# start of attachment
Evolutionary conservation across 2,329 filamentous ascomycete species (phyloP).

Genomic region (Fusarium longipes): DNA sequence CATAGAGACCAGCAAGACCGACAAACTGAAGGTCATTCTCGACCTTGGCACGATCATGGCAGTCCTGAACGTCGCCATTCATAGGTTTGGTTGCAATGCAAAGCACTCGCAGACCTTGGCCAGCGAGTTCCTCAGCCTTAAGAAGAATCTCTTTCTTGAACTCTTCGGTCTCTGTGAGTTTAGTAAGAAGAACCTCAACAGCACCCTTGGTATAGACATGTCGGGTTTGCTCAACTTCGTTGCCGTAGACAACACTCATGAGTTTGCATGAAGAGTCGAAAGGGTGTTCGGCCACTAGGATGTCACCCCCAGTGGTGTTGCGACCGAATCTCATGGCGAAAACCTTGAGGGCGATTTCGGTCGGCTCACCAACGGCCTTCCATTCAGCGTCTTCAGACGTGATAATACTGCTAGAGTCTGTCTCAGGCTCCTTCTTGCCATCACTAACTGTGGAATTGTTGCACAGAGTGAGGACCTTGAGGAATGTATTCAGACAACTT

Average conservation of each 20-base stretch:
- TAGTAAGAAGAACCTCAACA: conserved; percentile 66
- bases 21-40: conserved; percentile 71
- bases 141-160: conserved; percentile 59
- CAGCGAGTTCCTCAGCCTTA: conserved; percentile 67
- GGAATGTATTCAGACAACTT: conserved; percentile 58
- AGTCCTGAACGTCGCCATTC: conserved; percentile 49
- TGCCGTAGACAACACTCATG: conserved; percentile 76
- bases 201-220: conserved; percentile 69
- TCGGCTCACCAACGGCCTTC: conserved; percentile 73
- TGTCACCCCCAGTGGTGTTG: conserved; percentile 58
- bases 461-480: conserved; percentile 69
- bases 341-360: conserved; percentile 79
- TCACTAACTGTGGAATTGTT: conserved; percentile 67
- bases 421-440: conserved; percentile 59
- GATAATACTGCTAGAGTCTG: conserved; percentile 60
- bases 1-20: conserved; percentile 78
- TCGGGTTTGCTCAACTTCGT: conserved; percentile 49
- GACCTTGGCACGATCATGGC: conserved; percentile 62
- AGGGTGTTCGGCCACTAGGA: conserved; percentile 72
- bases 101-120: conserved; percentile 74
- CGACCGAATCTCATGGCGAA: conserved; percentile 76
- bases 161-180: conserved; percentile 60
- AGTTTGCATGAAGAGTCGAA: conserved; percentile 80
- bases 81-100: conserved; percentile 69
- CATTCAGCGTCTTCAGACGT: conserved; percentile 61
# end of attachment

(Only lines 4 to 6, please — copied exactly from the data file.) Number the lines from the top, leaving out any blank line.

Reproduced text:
- TAGTAAGAAGAACCTCAACA: conserved; percentile 66
- bases 21-40: conserved; percentile 71
- bases 141-160: conserved; percentile 59